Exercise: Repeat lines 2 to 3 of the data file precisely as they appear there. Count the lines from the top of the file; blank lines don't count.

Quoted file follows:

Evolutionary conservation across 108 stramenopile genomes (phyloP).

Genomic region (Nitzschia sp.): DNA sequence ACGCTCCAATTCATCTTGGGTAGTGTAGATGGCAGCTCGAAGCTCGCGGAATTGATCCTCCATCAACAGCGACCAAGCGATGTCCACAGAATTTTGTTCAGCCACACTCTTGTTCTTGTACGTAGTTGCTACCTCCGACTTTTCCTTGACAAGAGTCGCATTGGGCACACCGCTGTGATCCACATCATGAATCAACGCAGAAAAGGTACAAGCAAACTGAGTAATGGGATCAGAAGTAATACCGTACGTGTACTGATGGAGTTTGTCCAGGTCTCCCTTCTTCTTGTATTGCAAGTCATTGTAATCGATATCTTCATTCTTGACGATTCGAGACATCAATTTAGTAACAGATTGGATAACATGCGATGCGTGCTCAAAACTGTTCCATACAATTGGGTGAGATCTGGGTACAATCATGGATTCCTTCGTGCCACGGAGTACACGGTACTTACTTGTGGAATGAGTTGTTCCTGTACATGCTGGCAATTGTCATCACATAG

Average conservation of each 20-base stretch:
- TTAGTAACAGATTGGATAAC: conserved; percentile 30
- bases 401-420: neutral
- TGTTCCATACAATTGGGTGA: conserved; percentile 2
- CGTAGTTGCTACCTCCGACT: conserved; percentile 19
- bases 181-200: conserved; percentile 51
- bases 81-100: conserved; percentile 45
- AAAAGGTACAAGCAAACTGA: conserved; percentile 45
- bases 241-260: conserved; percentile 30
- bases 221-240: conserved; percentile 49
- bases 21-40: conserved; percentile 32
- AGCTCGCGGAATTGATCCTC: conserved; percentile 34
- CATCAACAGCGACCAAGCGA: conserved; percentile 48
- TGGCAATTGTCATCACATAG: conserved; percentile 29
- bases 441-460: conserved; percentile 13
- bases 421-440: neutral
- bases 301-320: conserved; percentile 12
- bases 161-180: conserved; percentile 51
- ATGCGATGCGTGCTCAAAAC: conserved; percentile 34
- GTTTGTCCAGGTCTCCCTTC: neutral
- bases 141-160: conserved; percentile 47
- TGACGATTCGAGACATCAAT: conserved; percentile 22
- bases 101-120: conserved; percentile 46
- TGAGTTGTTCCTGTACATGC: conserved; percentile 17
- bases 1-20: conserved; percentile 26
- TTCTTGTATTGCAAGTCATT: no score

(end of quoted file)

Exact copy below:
Genomic region (Nitzschia sp.): DNA sequence ACGCTCCAATTCATCTTGGGTAGTGTAGATGGCAGCTCGAAGCTCGCGGAATTGATCCTCCATCAACAGCGACCAAGCGATGTCCACAGAATTTTGTTCAGCCACACTCTTGTTCTTGTACGTAGTTGCTACCTCCGACTTTTCCTTGACAAGAGTCGCATTGGGCACACCGCTGTGATCCACATCATGAATCAACGCAGAAAAGGTACAAGCAAACTGAGTAATGGGATCAGAAGTAATACCGTACGTGTACTGATGGAGTTTGTCCAGGTCTCCCTTCTTCTTGTATTGCAAGTCATTGTAATCGATATCTTCATTCTTGACGATTCGAGACATCAATTTAGTAACAGATTGGATAACATGCGATGCGTGCTCAAAACTGTTCCATACAATTGGGTGAGATCTGGGTACAATCATGGATTCCTTCGTGCCACGGAGTACACGGTACTTACTTGTGGAATGAGTTGTTCCTGTACATGCTGGCAATTGTCATCACATAG

Average conservation of each 20-base stretch: